Danny Harris is a DC-based photographer, DJ, and collector of stories. He launched People’s District, a blog that tells a people’s history of DC by sharing the stories and images of its residents. You can follow People’s District on Twitter @PeoplesDistrict, and can read his previous columns here.
“In 1999, I had just finished a job up on East-West Highway and New Hampshire Avenue when the hit and run happened. I work with my hands and was putting my tools away in the back of my truck. I can’t explain it, but I had this feeling that a car was heading towards me. I guess it was just instinct, but I jumped up in the air. When I came down, I had no legs. A car smashed right into me and took off my legs below the knees. Had I not jumped, the car would have hit me in the mid-section, and I would have died.
“They rushed me to the hospital and tried to save my legs. You know, they were going to make me a midget and throw away the bad parts of my legs and just reattach my feet to my knees. That didn’t work out, so they gave me prosthetics instead. Funny thing about that is I tricked the doctors into giving them to me before I was supposed to get them. I was stuck up in that hospital for so long, and couldn’t stand it no more. I needed to get out and had plans to get married on Hains Point, so I started to do my own kinds of rehabilitation. Most of this stuff is just mental. Once I convinced my brain that my legs were gone, I stopped having the phantom pains and started to learn how to walk on my own. You can be sure, I made it to my wedding. Now that was a beautiful day.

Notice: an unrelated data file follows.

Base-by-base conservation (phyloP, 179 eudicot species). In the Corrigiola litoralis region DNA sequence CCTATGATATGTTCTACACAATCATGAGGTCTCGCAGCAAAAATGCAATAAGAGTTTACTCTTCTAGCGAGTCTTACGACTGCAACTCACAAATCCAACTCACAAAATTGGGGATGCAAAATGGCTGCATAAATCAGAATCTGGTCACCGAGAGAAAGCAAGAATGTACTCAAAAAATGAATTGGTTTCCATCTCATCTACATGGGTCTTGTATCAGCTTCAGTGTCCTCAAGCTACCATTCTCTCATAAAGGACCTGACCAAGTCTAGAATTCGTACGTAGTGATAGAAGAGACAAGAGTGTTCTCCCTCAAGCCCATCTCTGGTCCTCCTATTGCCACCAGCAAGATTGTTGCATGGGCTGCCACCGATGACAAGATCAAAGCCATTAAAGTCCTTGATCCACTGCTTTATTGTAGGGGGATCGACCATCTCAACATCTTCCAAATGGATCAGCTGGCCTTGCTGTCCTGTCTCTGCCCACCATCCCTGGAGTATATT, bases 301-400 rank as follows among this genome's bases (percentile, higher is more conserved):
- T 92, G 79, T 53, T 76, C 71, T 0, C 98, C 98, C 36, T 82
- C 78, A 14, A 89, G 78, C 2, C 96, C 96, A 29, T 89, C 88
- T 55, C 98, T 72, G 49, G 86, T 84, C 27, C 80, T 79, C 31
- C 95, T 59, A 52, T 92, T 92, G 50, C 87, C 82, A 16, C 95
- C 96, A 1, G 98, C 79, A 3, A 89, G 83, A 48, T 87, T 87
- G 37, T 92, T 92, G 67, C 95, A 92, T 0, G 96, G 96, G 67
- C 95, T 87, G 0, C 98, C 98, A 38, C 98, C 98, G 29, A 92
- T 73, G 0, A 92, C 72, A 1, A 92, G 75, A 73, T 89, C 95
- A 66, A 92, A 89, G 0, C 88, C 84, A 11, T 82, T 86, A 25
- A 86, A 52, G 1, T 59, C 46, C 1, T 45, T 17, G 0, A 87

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“A year-and-a-half later, I was already doing the AIDS ride and biked 330 miles from North Carolina to Washington, D.C. I did the ride again a year later and am now competing in the Extremity Games down in Florida. Last year, I competed in kayaking, mountain biking, and rock climbing. I may not be as fast as I used to be, but I can still do everything that I used to do with my prosthetics.
“I have really tried hard not to let my accident and the 66 operations change my life. Before the accident, I used to be really into vanity. I took a lot of pride in my look. It was hard at first to not have legs and have people look at me, but now it doesn’t bother me. This accident taught me that we are more than what we see. I am more than the sum of my parts. To me, that is the lesson from this whole accident and what I want to tell people.
“And, one more thing, just because you lose your legs, doesn’t mean you lose your vanity. I have a collection of eight sets of legs at home to wear on different occasions. So, you can be sure that I am always looking good.”